Almost every magical text written in the last century describes “visualization” as the key to success. But what if you have trouble forming mental pictures?
Visualization exercises are everywhere in magic. Whether we’re talking about “seeing” yourself in a new car, or “scrying” into the Astral Plane, this idea of mental imagery is a near constant. It’s also something many people struggle with when they’re first getting into magic.
I was one of those people.
Ever since I was a little kid, I’ve had exceptionally vivid dreams. I also read constantly, with horror stories being among my favorite, and could get lost in a book for hours. These worlds I visited, either in dreams or books, all seemed incredibly real to me. And yet, the first time I tried a visualization exercise I saw described in a how-to-magic book, I failed miserably.
The second time was a failure, too. And the tenth. And the hundredth.
I started studying magic when I was twelve years old. It wasn’t until I was sixteen, four years after I started practicing, that I finally got visualization. Now, at the ripe old age of grumble mumble something, it’s second nature to me.
In this post, I’d like to give you an “exercise routine” to help you practice visualization. If you’re struggling, maybe this will save you a few years.
Not everyone can do visualization
Believe it or not, some people are simply incapable of visualization–at least as it’s described in the books. In this section, I’ll discuss some of the reasons why, and try to give you some advice where I can.
First, let’s talk about people who are vision impaired. When the impairment is the result of an illness or injury experienced after a person was born, they usually have no more trouble visualizing things than people without vision impairment. If this describes you, I’ll say that the first exercise in this post requires sight, but you might be able to adapt it and the rest this post to suit your needs.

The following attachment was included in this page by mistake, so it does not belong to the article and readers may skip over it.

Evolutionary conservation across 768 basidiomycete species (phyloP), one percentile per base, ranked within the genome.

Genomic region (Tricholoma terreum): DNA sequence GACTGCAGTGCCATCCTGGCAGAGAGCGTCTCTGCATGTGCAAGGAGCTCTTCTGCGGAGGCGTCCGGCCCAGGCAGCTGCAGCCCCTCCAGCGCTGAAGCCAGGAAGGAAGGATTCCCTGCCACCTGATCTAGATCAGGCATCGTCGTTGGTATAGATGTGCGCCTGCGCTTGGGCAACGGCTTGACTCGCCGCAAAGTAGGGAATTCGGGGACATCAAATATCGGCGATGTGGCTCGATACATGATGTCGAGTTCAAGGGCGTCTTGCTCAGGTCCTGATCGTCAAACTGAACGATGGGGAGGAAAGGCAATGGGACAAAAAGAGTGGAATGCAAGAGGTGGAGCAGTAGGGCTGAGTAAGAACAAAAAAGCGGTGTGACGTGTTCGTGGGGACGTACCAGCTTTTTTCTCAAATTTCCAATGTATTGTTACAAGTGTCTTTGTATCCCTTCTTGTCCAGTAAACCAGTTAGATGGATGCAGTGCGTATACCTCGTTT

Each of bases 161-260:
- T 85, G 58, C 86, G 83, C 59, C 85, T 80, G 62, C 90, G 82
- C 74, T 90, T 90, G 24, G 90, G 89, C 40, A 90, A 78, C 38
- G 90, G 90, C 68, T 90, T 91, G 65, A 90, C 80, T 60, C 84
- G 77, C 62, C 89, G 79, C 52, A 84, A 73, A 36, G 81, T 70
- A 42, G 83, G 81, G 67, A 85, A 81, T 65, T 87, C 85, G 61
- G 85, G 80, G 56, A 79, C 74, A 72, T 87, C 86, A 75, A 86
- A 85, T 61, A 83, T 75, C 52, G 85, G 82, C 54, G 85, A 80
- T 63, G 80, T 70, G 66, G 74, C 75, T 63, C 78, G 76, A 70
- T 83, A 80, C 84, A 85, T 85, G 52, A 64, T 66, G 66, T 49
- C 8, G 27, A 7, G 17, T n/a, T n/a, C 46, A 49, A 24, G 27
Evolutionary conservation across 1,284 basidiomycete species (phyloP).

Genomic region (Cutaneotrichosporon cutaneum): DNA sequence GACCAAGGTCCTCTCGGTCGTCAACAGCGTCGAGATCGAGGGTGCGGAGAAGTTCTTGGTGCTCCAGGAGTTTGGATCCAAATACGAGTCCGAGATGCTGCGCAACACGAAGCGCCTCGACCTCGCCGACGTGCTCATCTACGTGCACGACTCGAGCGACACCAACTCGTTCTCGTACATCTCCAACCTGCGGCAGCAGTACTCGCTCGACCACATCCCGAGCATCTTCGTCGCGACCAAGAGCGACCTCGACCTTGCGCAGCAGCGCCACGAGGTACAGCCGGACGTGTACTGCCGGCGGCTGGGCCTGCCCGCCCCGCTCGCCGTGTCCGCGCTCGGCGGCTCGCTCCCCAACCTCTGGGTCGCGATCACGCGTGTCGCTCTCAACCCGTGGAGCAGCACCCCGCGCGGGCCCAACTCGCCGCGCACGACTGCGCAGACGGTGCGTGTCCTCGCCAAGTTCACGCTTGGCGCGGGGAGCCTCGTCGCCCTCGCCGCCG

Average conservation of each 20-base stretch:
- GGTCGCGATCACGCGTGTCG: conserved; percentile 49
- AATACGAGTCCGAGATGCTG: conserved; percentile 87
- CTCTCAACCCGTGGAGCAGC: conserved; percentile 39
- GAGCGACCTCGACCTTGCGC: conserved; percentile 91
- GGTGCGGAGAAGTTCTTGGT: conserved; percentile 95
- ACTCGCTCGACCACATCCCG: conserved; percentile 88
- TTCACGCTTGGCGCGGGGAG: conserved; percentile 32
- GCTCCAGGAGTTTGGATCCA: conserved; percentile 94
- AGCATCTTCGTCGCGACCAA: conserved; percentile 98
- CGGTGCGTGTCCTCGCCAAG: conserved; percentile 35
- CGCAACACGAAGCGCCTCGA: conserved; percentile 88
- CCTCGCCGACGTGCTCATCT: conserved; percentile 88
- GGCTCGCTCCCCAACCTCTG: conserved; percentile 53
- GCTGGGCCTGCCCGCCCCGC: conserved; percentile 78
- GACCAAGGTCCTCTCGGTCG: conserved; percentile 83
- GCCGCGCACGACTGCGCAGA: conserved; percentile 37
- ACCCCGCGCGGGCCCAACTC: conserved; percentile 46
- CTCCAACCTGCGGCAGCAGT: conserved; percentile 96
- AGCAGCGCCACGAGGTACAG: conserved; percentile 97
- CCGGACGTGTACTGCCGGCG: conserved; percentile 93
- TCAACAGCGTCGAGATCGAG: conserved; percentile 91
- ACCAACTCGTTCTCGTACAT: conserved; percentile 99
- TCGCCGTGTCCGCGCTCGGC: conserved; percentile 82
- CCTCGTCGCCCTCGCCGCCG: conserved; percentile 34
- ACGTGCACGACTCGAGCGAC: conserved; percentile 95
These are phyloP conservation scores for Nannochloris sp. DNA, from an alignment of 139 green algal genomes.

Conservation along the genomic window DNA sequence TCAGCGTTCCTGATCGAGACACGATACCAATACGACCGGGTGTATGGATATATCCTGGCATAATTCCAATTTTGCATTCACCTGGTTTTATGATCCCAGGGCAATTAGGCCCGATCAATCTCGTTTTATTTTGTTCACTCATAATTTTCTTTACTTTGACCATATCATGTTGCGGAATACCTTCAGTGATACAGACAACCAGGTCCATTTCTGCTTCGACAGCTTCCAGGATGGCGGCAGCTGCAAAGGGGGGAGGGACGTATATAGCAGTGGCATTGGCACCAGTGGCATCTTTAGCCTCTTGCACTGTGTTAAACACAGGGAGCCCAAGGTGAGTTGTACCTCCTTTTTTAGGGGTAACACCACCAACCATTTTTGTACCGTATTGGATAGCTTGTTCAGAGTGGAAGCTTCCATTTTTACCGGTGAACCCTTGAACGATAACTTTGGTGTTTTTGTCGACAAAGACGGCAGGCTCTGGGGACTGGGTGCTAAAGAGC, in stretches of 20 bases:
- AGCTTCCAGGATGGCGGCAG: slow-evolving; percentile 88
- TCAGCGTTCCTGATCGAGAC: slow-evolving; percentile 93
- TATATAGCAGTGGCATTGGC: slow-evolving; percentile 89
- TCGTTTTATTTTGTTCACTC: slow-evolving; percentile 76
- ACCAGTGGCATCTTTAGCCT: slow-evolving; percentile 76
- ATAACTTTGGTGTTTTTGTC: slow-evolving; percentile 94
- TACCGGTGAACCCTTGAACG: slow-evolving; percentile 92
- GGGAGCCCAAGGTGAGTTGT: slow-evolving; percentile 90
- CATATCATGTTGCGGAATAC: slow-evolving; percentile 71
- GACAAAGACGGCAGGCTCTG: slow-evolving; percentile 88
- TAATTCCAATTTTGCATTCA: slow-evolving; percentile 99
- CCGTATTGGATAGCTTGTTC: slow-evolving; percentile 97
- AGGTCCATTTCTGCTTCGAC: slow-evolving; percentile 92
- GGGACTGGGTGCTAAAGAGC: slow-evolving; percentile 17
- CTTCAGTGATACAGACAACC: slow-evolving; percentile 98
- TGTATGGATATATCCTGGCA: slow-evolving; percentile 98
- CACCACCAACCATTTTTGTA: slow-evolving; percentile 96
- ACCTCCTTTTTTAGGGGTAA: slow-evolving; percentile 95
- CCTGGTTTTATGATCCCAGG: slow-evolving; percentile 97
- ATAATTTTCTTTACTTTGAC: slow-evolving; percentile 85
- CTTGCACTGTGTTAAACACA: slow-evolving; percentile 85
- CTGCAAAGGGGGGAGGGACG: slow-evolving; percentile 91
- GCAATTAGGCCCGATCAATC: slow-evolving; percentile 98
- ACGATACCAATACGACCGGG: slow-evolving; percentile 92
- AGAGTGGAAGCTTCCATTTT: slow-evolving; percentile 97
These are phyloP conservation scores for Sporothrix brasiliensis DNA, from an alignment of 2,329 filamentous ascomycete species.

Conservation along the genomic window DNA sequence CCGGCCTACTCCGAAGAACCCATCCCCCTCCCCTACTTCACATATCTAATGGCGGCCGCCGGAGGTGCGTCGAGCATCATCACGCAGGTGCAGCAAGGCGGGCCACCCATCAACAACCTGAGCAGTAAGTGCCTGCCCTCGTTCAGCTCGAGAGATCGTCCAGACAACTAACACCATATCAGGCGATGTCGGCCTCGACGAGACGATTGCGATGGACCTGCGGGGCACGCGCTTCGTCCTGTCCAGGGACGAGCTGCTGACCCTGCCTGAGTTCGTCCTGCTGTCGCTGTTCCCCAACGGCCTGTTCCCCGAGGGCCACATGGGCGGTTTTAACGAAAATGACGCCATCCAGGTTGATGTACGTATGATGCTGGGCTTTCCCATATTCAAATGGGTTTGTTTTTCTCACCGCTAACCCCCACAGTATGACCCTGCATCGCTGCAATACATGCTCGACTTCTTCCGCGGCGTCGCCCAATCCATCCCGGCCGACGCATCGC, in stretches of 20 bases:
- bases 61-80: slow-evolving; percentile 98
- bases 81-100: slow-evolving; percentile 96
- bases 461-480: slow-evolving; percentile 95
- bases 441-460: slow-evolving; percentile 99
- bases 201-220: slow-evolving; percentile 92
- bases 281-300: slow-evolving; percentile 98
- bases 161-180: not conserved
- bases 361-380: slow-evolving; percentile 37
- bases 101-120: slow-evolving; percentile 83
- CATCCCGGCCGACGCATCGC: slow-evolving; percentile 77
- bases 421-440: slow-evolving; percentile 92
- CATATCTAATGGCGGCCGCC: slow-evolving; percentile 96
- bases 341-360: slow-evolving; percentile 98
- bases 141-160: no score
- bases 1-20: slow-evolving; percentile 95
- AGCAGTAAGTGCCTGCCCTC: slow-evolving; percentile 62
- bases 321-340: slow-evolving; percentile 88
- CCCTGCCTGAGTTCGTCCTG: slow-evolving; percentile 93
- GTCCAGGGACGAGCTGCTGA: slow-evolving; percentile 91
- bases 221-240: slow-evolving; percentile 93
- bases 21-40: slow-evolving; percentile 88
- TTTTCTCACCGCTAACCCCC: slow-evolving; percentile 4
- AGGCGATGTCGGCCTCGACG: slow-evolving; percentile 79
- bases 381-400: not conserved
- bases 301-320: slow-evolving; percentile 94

If someone has been totally blind since birth, that’s a different story. There is evidence that the brains of such people still experience vision-related electrical activity, but they’re certainly not “seeing” in the “conventional” sense of the word. If this describes you, this post might not be of much help to you.
This post also won’t be of much help to those people who experience aphantasia.
Aphantasia is the inability to voluntarily form mental pictures. It was first noted back in 1880, but no one actually began to study it until 2005! As such, there’s not a whole lot of data on aphantasia. Based on the studies we do have, though, it seems that about four percent of the population experiences some form of it.
Ever since aphantasia gained wider awareness, I’ve seen a lot of people claim to have it. And by “a lot” of people, I mean way more than four percent.